DTCC and Clearstream Offer Loan Service

Terry Flanagan

Partnership will enable banks to use loan portfolios as collateral in interbank transactions.

Depository Trust & Clearing Corp. (DTCC) and Clearstream have launched a co-branding and product integration deal for bilateral and syndicated loans.

Clearstream will co-brand DTCC’s Loan/SERV Reconciliation Service and begin to offer it in 2012. It will also develop bilateral loan services, built on DTCC’s existing Loan/SERV platform and integrated with Clearstream’s collateral management platform.

“Clearstream will distribute a co-branded service with DTCC to existing and prospective clients in Europe, the Middle East, Africa and Asia,” Fabrice Tomenko, head of collateral management for global securities financing at Clearstream, told Markets Media. “The service will be provided by DTCC on behalf of Clearstream.”

DTCC’s Loan/SERV enables agent banks and lenders to reconcile — on a daily basis — loans at all levels, from commitment and transaction level down to the individual contracts and fees, with all of the relevant transaction detail positions, Lewis said.

Syndicated loans involve multiple lenders for each borrower, with agent banks acting as the liaison, transmitting information between parties.

Loan/SERV automates the process and enables agent banks and lenders to view and reconcile loans on a position basis, or at a more detailed level down to the individual contracts.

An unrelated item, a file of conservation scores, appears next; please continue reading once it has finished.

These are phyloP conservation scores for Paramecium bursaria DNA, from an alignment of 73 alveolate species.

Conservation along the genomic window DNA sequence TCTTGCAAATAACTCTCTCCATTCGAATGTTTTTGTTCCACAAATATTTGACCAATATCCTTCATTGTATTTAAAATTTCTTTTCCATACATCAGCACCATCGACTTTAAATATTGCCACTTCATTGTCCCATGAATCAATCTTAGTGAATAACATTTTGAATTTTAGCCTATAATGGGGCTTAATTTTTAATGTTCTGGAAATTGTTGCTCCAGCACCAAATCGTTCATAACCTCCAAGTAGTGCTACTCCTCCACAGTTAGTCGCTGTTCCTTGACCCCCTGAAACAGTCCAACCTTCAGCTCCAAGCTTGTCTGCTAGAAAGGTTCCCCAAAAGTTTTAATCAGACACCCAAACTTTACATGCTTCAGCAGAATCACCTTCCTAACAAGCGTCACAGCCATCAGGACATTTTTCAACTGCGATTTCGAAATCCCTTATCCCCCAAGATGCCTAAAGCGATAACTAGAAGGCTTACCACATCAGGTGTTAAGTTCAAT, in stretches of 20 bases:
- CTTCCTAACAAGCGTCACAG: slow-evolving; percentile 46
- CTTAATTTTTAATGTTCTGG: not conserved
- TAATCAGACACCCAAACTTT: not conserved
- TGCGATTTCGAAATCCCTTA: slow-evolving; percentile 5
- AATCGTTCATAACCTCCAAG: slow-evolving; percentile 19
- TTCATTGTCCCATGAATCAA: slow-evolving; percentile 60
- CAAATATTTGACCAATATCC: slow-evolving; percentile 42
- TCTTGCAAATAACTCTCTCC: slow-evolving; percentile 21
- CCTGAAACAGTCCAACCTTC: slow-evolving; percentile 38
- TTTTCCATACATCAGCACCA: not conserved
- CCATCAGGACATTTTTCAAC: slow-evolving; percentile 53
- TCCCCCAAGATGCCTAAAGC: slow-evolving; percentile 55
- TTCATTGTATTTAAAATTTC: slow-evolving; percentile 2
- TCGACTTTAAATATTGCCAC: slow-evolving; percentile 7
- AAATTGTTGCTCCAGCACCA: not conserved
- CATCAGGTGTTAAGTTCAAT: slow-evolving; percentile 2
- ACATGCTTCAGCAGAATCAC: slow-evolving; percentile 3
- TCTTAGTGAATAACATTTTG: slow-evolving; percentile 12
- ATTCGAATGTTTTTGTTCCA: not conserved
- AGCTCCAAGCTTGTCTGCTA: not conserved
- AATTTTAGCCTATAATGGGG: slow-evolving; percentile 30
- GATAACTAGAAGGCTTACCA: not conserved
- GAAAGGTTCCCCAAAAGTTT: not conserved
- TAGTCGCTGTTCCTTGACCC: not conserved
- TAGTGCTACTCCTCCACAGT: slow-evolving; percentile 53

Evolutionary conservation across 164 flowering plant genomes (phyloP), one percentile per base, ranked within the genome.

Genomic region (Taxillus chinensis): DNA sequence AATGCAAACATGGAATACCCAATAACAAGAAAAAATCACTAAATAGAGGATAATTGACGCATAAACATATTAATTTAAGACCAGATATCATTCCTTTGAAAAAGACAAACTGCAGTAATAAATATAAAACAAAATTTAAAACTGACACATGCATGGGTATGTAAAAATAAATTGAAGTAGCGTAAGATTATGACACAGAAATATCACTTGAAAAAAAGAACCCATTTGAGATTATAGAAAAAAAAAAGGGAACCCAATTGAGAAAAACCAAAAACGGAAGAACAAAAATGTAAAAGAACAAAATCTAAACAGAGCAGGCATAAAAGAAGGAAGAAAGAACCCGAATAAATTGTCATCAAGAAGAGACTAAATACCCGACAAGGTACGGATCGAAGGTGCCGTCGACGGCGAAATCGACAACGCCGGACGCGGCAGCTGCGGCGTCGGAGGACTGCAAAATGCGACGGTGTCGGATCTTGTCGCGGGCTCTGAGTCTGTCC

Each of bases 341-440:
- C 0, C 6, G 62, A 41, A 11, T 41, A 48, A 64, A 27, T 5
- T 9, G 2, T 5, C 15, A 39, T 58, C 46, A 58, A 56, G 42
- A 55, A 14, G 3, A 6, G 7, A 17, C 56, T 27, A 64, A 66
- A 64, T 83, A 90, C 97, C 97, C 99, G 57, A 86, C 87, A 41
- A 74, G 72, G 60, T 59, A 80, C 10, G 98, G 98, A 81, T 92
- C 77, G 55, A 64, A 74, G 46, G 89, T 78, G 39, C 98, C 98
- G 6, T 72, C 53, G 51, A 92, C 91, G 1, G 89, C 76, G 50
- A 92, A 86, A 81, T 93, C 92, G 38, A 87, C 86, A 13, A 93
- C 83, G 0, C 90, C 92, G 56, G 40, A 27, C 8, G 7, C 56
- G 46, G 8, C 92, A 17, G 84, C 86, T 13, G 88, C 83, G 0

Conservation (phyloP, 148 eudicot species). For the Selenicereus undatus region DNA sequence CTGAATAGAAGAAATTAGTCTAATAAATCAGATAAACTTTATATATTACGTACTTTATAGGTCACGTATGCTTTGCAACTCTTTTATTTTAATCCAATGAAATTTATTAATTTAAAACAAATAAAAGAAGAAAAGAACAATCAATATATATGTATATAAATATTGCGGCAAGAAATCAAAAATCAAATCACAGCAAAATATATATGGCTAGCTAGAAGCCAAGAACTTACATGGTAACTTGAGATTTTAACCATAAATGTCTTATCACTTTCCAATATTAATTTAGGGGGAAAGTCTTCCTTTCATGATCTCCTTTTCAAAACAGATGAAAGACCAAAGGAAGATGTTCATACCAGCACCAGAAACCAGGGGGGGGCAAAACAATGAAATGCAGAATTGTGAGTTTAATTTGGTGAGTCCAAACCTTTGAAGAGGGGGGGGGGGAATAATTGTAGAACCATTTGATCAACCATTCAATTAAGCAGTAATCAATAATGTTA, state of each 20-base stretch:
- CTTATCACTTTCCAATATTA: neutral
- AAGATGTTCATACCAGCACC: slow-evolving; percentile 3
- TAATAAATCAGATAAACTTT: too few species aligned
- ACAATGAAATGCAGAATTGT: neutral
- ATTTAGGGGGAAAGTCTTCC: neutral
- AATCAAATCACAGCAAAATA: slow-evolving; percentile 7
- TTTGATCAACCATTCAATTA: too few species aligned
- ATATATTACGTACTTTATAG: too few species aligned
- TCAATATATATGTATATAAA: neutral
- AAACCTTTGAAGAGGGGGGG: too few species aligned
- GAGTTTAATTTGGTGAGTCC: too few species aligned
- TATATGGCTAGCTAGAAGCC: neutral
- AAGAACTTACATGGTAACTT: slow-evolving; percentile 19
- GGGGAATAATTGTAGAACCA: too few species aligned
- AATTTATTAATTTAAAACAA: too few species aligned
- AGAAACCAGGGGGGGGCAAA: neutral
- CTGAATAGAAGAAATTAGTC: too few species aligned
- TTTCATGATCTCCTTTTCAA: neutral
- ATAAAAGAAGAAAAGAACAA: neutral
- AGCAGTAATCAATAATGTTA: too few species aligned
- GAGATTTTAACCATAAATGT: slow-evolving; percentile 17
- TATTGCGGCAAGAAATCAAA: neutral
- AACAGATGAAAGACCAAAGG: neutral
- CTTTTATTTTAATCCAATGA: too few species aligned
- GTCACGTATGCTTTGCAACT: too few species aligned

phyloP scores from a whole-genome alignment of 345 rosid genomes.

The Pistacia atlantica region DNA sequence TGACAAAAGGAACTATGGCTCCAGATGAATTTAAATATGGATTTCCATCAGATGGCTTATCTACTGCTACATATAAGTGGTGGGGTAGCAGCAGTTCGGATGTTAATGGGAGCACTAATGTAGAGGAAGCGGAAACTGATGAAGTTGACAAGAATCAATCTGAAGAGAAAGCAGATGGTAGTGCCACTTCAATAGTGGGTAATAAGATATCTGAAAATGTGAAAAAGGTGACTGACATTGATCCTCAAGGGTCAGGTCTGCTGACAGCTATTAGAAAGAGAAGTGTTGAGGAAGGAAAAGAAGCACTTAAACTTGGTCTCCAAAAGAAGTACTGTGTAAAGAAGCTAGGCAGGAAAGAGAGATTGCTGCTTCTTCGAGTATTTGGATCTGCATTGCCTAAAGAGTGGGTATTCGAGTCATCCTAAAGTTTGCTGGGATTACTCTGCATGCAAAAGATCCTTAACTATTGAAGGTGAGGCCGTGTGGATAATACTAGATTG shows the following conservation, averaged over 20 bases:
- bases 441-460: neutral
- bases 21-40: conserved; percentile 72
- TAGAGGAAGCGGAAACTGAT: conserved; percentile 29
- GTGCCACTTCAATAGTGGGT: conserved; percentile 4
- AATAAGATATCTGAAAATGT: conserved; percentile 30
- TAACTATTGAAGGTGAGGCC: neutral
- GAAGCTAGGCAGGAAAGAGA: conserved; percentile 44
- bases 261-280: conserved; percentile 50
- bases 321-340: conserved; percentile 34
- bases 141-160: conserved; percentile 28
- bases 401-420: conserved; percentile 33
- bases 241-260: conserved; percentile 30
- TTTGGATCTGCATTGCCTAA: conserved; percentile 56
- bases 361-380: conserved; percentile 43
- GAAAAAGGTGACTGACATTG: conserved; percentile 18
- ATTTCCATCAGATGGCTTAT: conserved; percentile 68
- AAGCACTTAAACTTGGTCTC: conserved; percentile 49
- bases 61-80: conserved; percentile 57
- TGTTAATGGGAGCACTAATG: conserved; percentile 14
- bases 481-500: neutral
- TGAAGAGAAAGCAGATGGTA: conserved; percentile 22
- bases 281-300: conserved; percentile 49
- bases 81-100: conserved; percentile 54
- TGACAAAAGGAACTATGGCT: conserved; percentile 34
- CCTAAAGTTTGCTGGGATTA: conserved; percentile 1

In addition to supporting syndicated loans, the DTCC-Clearstream partnership will focus on integrating Loan/SERV’s bilateral loan module with Clearstream’s collateral management platform.

Bilateral loans are loans involving one lender and one borrower, as opposed to syndicated loans, which involve one borrower and many lenders.

“Phase one is syndicated loans, and phase two is bilateral loans,” said Tomenko. “The third phase is to connect the cobranded service to Clearstream’s collateral management service.”

The integration will enable Clearstream clients to use their bilateral loan portfolios as collateral with their respective national central banks, and will extend the types of asses to be used as collateral in interbank triparty transactions, said Tomenko.

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